How to Figure IRA Growth

How to Figure IRA Growth
••• investment image by Kit Wai Chan from

Understanding how to figure IRA growth is an essential part of smart investing. With so many investment opportunities available today, being able to determine exactly what needs to be saved into an IRA will provide a good budgeting overview that will make retirement a lot more comfortable. There are many free IRA calculators available online; however, IRA growth rates which use low interest rates can be calculated fairly easily with the "Rule of 72."

Determine the IRA account which needs to be analyzed or select an account being considered for investment.

Identify the interest rate currently being paid by the IRA. Many IRA plans may state that the annual rate of return is 8 percent. This is the number needed for the calculations. Contact the IRA provider if this number is not readily available or if the documentation is unclear.

Estimate the IRA growth rate by applying the "Rule of 72." This simple equation accurately estimates the amount of time it will take for an initial investment to double given a certain rate of return (annual interest rate). If the IRA has an initial investment of $10,000 and pays 8 percent interest, then simply divide 72 by the interest rate (8 percent), and the quotient (9) is the number of years it would take for the original investment to double. So 72 / 8 = 9, or it would take nine years for a $10,000 investment to become $20,000 at an 8 percent annual return.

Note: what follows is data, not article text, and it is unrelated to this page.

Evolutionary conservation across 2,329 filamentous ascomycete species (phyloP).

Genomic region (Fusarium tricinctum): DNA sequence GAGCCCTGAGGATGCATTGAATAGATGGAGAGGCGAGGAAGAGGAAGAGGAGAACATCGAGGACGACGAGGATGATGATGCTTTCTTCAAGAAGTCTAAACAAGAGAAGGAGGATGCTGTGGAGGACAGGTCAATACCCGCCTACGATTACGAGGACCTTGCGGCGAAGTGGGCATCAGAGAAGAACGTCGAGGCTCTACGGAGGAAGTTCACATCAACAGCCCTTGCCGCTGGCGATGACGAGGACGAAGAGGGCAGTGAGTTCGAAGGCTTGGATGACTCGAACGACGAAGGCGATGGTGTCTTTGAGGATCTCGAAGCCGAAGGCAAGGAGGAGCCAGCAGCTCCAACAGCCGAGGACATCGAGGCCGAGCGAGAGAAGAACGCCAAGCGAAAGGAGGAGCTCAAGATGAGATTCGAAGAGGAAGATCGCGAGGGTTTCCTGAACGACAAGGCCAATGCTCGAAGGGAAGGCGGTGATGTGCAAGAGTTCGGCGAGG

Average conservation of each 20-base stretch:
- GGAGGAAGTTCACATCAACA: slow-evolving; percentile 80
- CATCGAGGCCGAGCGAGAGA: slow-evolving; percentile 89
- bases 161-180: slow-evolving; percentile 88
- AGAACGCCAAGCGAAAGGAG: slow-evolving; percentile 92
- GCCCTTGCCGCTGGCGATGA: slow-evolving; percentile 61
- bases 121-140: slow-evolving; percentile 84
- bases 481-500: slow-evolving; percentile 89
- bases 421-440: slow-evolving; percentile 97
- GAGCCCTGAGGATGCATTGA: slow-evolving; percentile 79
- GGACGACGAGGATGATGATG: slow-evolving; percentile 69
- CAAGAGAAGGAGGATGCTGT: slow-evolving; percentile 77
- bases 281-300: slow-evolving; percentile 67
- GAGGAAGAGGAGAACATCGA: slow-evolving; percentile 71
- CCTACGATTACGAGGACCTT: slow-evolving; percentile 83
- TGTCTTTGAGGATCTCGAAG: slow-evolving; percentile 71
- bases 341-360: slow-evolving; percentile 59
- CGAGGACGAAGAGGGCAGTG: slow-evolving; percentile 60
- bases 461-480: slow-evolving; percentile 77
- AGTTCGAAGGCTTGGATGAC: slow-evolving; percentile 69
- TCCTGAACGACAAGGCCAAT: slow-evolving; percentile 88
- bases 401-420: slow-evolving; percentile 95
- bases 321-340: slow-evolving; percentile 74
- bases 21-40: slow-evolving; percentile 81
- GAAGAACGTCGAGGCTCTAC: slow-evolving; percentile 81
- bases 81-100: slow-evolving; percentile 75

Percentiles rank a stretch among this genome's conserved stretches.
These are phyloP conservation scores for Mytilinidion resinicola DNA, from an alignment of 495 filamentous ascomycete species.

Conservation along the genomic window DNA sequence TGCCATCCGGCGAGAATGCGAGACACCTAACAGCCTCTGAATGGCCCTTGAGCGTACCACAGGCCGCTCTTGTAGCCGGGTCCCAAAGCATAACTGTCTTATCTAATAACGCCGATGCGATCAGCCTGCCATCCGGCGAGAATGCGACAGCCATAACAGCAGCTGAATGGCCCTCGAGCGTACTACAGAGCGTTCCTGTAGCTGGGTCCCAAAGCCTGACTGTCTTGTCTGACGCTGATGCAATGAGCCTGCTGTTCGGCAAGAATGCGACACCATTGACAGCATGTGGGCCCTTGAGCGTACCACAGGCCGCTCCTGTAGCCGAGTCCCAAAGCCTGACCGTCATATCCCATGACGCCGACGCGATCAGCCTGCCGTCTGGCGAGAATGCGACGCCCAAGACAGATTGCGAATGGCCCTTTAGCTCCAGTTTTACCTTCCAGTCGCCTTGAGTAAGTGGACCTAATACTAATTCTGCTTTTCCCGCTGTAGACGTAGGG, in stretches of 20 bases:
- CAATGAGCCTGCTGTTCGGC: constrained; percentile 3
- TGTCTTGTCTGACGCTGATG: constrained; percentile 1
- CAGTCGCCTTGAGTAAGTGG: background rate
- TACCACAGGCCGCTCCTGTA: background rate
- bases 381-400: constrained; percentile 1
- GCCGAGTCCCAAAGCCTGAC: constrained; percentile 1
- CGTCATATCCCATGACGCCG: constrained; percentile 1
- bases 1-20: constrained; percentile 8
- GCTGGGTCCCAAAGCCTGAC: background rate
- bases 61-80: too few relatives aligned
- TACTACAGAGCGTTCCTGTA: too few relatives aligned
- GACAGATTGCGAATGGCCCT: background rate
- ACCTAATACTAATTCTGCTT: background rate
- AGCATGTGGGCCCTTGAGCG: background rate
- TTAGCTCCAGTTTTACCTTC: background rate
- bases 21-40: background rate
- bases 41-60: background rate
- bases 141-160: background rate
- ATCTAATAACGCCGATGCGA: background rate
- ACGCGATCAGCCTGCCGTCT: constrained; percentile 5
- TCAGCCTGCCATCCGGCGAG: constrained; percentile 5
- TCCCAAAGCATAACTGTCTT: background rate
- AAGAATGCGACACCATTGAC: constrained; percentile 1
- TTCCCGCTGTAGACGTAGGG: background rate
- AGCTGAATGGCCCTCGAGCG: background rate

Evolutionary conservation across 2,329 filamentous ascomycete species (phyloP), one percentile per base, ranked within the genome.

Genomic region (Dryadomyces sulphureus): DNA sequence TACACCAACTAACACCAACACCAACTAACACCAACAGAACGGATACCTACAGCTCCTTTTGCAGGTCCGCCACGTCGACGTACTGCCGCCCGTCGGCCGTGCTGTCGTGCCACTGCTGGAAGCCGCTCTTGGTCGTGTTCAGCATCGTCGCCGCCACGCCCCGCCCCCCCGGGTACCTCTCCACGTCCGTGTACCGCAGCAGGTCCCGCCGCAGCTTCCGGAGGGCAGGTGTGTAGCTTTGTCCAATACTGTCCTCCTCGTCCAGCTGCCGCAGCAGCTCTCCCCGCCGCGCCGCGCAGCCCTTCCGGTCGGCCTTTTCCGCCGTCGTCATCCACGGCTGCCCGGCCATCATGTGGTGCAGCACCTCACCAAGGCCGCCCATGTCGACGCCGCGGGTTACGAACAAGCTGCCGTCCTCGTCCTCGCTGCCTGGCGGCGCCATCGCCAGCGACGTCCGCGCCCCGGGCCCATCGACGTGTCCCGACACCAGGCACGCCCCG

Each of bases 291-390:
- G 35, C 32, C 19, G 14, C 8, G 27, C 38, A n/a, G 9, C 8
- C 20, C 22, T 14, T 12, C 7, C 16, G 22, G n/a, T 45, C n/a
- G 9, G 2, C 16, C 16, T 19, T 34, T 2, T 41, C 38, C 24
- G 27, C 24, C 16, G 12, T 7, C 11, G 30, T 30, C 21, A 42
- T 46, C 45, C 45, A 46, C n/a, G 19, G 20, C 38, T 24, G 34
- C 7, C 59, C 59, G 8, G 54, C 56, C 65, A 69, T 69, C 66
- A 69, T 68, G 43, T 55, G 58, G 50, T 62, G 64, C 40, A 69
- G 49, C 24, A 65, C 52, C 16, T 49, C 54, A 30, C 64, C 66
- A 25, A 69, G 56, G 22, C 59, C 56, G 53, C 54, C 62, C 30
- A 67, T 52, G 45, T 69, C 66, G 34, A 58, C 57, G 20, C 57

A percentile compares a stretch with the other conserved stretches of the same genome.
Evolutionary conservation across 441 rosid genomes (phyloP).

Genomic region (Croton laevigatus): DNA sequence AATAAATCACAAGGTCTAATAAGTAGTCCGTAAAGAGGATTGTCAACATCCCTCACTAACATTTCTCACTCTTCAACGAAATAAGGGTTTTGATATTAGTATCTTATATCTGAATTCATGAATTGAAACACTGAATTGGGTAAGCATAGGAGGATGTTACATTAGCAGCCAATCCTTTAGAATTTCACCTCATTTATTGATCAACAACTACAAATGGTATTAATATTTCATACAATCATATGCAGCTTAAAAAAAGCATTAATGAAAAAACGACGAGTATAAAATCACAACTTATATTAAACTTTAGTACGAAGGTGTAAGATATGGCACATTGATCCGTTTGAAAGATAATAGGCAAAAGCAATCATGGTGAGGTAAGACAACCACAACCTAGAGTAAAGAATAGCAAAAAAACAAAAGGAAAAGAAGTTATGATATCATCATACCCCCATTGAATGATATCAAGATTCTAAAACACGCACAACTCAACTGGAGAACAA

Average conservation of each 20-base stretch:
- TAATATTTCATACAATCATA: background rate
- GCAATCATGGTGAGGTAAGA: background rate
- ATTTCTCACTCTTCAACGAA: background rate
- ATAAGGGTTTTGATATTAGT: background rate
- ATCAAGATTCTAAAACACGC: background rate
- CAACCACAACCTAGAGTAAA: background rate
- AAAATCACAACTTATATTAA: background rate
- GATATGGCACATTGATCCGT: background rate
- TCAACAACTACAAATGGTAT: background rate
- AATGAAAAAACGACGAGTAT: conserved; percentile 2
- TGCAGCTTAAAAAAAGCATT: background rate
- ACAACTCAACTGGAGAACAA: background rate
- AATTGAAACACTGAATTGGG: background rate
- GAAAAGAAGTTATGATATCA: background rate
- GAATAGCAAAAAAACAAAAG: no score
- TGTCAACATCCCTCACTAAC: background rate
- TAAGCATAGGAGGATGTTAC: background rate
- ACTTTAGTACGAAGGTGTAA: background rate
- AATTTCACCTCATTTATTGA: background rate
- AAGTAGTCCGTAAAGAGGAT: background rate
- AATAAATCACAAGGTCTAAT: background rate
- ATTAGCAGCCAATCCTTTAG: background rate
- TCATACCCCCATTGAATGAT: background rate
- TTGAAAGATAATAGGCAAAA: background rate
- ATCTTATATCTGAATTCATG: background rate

Use a calculator to determine the compound interest formula if the resulting quotient does not seem correct. This formula is: Future Value (FV) = Present Value (PV) X (1 + Interest Rate (i)) to the power of the Number of installments (n). In the example, this is 20,000 = 10,000 x (1 + .08) ^9; this results in a balanced equation.

Use the "Rule of 72" to compare current IRAs and interest rates to determine whether or not the amount available upon retirement will be sufficient or if adjustments need to be made. This information can be estimated by taking the number of years left until retirement and dividing them by the quotient from the "Rule of 72." This gives the number of times the initial investment will double and therefore the final amount. In the example, if there are 54 years left until retirement, then the initial investment will double six times during that period. This person would have $640,000 at retirement from an initial investment of $10,000 at an 8 percent annual return.


  • The "Rule of 72" works well for lower rates of return. For higher percentages of return, the "Future Value" formula should be used. The method of calculating that formula is:

    1) Simple annual interest: = Original Investment x (1 + (interest rate X number of years))

    2) Annually compounded interest: = Original Investment x ((1 + interest rate) ^number of years).